Phoenix Publishing offers one free eBook each month in a variety of eBook formats, including the Kindle; I’ve picked up a couple of really good science fiction novels from them for free that they simultaneously have for sale in the Amazon Kindle store for prices up to $9.99. This month’s free pick is Dancing with Myself, by Charles Sheffield, which you should be pleased to note while this book costs $5.99 in the Amazon Kindle website, you can get it for free if you follow the instructions below.
You can pick up your free copy if you follow these instructions:
- Point your web browser to https://www.publisherspick.com
- Scroll down just a little bit and click on the “ADD TO CART” icon immediately underneath the book’s cover.
- Your computer will next open up a new web browser, leading you to a checkout page. Change the price to 0.00, as this is a pay-what-you-want offering.
- Click on any white space on the webpage.
- Click the “Free Checkout” icon on the right-hand side of the page.
- On the next page, fill out the requested information, then click the “Free Checkout” icon.
- At the next screen, choose and click the “MOBI” version of “Click Here” as that is the one compatible with your Kindle.
- You will next have the option of opening or saving the file. Let’s choose “save” and make sure you save it to a location on your computer you will remember.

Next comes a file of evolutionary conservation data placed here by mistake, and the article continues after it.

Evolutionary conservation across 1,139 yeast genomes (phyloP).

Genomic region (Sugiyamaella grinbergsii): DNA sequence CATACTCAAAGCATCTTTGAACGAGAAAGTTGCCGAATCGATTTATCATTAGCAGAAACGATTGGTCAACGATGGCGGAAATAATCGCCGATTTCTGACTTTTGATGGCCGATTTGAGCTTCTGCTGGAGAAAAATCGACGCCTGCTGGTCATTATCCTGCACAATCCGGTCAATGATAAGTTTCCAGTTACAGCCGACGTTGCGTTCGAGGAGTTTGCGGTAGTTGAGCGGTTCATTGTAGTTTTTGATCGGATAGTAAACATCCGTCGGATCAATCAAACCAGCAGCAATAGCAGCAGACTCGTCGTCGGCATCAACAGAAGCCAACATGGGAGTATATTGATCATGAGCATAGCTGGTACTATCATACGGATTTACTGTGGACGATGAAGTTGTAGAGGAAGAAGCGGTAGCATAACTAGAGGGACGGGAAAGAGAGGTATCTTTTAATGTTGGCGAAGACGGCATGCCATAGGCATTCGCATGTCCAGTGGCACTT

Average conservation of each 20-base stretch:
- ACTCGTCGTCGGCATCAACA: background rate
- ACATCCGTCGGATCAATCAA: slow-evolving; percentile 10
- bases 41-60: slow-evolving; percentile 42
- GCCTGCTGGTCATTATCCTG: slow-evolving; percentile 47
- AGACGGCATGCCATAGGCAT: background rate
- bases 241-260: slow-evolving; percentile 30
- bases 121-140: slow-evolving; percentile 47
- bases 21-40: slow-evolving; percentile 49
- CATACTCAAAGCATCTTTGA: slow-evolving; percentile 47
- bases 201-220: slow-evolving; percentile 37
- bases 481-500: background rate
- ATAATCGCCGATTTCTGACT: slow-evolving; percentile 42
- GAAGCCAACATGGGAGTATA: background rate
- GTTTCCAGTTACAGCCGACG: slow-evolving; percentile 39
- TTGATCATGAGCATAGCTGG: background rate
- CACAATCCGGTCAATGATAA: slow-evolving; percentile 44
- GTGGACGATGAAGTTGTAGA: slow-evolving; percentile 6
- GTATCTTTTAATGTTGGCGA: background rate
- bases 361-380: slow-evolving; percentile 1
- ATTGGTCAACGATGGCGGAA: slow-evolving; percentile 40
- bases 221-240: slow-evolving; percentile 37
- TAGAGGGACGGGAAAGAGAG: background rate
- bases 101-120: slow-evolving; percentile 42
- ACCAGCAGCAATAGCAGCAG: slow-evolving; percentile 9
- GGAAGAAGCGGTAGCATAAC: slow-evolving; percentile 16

- As a final step, you will need to transfer the eBook from your computer to your Kindle: that’s a fairly easy process. If you don’t know how to do that, you can click here or type in http://smarturl.it/xfer into your web browser to read my free guide on how to transfer content to your computer. This is the same guide I charge 99 cents for in the Amazon Kindle store, but you get it for free!
Here is the book’s description:
This collection contains sixteen stories and science articles by the remarkable author, Charles Sheffield.
The stories range in length from being barely a page (“The Seventeen-Year Locusts”) to long novelettes (“The Courts of Xanadu”). They also range in mood from the “very silly to very somber.”
Each of them provides a unique and highly imaginative look at the impact of technology on the human condition from one of the most innovative minds in science fiction.
Charles Sheffield was a mathematician and a theoretical physicist who had that rare gift of making complex science understandable to everyone, as evident in this collection.
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